Even if we were to ignore this procedural impropriety, we also agree with the PCR judge that defendant's substantive arguments are groundless. To establish a deprivation of the right to the effective assistance of counsel under the Sixth Amendment, a convicted defendant must satisfy the two-part test enunciated in Strickland v. Washington, 466 U.S. 668, 687, 104 S.Ct. 2052, 2064, 80 L.Ed. 2d 674, 693 (1984), by demonstrating that: (1) counsel's performance was deficient, and (2) the deficient performance actually prejudiced the accused's defense. See also State v. Fritz, 105 N.J. 42, 58 (1987) (adopting the Strickland two-part test in New Jersey). In reviewing such claims, courts apply a strong presumption that defense counsel "rendered adequate assistance and made all significant decisions in the exercise of reasonable professional judgment." Strickland, supra, 466 U.S. at 690, 104 S.Ct. at 2066, 80 L.Ed. 2d at 695.

Defendant specifically argues that his counsel was deficient in failing to advocate statutory mitigating factors four, seven and eleven at his sentencing. See N.J.S.A. 2C:44-1(b)(4), (7) and (11). None of those factors realistically would have made a difference here. We reject defendant's claim that his dependency upon drugs and alcohol presents any justification under factor four, N.J.S.A. 2C:44-1(b)(4), for his deliberate conduct in breaking into the victim's apartment, raping her, and binding her up with tape. Factor seven, the absence of a prior criminal history, N.J.S.A. 2C:44-1(b)(7), is of no avail, since defendant had six prior municipal convictions, including an assault offense. We also reject defendant's claim that factor eleven, excessive hardship on a family, N.J.S.A. 2C:44-1(b)(11), pertains, as the record shows that at the time of his prosecution he owed over $36,000 in child support.

Defendant's claim that any of these asserted mitigating factors would have reduced his sentence by a year or more is sheer speculation. As it is, defendant's sentence was almost at the minimum end of the first-degree range. His plea agreement negotiated by his attorney spared him a much larger aggregate exposure under the ten-count indictment, even factoring in appropriate mergers. The sentence was not manifestly excessive. State v. Roth, 95 N.J. 334, 363-64 (1984). There is no proven deficiency of representation.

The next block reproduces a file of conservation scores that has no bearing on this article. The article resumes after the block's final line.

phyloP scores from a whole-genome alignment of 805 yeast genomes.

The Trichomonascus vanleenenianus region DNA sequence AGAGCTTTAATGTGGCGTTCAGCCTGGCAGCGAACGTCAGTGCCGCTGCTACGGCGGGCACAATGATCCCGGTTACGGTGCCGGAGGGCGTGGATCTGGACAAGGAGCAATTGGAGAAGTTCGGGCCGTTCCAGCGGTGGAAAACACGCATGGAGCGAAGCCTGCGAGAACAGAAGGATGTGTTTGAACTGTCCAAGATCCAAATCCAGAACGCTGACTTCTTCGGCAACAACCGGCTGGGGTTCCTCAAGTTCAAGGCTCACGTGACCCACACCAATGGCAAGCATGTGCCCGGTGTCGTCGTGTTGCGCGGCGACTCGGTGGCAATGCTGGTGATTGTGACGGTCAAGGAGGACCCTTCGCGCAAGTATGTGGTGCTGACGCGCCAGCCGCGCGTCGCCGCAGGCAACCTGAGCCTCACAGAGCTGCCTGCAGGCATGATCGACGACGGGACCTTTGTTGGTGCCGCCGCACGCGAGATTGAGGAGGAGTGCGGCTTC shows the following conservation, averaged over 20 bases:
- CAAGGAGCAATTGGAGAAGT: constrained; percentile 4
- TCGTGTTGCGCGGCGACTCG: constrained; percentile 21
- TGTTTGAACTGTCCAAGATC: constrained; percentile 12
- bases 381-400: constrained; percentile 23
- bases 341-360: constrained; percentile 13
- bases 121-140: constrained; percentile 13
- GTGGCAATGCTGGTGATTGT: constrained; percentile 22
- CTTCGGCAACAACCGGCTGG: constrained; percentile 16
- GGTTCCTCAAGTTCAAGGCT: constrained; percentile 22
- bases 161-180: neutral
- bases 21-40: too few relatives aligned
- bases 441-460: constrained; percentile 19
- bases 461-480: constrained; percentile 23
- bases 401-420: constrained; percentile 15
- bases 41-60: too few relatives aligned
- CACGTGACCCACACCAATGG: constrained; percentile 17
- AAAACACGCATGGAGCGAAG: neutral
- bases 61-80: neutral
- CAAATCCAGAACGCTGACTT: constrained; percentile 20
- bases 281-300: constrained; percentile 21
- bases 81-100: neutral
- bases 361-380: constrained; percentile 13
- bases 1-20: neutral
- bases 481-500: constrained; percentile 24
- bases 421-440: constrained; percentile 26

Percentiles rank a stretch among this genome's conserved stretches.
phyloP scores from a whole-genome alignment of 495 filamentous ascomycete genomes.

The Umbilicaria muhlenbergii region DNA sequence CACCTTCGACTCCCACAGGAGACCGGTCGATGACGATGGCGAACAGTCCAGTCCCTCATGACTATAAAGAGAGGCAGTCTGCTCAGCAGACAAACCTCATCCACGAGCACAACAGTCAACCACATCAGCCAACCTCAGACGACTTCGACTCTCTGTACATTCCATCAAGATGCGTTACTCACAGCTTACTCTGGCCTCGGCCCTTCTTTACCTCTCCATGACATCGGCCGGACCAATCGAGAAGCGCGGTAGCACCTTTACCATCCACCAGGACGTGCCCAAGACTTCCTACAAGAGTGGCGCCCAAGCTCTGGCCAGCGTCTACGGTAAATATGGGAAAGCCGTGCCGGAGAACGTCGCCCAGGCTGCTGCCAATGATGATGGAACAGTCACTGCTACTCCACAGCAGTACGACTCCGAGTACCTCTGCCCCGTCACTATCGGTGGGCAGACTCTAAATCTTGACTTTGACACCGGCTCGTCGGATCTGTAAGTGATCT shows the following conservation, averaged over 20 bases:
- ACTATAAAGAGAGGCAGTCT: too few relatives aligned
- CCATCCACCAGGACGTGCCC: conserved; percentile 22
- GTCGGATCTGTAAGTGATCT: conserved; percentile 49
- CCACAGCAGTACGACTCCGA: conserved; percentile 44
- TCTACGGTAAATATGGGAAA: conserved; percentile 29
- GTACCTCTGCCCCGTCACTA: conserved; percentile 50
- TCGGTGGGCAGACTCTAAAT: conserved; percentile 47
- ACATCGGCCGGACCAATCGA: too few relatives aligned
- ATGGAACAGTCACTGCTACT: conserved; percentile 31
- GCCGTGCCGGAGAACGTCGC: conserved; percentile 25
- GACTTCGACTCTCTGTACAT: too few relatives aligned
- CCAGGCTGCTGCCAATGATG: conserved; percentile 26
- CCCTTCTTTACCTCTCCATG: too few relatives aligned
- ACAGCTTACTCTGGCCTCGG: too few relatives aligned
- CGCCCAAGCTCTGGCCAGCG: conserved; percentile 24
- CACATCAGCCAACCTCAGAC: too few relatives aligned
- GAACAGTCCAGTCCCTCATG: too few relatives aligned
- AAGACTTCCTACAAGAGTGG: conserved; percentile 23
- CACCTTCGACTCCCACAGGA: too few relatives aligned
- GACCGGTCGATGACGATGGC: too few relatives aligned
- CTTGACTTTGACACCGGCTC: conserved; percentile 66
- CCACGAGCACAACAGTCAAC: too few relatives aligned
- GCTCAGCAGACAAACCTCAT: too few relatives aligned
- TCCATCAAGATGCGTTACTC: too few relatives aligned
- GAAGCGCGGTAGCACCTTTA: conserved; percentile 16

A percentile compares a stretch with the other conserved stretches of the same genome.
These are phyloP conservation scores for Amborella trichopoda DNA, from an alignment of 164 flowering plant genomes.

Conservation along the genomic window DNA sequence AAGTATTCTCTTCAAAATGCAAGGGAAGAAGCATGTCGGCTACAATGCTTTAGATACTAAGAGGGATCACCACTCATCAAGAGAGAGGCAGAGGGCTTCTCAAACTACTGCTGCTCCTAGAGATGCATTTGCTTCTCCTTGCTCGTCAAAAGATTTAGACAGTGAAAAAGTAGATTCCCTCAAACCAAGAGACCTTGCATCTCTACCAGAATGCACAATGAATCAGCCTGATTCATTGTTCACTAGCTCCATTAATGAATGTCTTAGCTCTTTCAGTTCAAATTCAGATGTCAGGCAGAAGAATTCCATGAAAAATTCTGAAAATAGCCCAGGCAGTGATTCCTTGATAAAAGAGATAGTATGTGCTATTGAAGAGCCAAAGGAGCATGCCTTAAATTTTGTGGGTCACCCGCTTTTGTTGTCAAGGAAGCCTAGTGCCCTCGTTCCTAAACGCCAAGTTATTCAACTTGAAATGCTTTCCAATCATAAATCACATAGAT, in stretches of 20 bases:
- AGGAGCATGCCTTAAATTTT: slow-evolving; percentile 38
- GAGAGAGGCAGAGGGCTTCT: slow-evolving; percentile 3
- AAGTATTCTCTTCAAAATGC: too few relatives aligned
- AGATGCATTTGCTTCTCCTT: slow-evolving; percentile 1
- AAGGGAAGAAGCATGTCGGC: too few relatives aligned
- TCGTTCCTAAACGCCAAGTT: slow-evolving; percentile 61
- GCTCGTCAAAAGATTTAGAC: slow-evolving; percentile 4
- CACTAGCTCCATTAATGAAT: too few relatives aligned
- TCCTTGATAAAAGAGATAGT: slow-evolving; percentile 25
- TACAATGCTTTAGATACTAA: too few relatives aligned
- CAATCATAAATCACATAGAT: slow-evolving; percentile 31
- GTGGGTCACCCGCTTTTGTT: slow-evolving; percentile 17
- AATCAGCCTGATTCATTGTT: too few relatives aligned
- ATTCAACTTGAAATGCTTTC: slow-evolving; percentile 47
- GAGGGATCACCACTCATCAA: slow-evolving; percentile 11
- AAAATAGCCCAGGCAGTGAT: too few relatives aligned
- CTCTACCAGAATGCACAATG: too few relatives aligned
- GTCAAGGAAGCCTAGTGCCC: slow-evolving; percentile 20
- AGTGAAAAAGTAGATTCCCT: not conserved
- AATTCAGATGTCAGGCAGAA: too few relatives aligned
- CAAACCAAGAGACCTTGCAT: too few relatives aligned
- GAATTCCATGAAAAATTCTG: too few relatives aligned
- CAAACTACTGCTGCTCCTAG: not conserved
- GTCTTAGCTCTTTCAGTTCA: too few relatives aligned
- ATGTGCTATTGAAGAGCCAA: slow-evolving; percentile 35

We likewise sustain the PCR judge's denial of an evidentiary hearing because the application did not come close to presenting a prima facie case to warrant testimony. State v. Preciose, 129 N.J. 451, 462 (1992).

The PCR judge also did not misapply his discretion under Rule 3:22-10 in not permitting defendant to attend the oral argument on his PCR petition. That Rule sensibly lessens the administrative burdens and security risks associated with bringing prisoners to court to hear the oral arguments of counsel when no testimony will be elicited. See Flores, supra, 228 N.J. Super. at 589. Defendant complains that the judge acted unfairly in writing a letter in advance of the argument, which stated that no writ for his attendance would be issued because the petition lacked a prima facie basis. Although it would have been preferable if the judge's letter had been explicitly couched as a tentative finding of lack of merit, subject to the forthcoming oral arguments from counsel, we discern no reversible error in this instance. The transcript shows that defendant's PCR counsel forcefully advocated her client's position on the legal issues at oral argument. Defendant's personal attendance would have been superfluous, given the nature of his asserted claims.

All other arguments that have been raised by defendant lack sufficient merit to warrant discussion in this opinion. R. 2:11-3(e)(2).

As a final, incidental matter, the State does agree that the judgment of conviction needs to be modified to delete its declaration that defendant's conduct "was characterized by a pattern of repetitive and compulsive behavior," since that declaration is contrary to the sentencing judge's findings on the record. The case is remanded for the limited purpose of correcting the judgment in that respect, within sixty days.

Affirmed, as modified.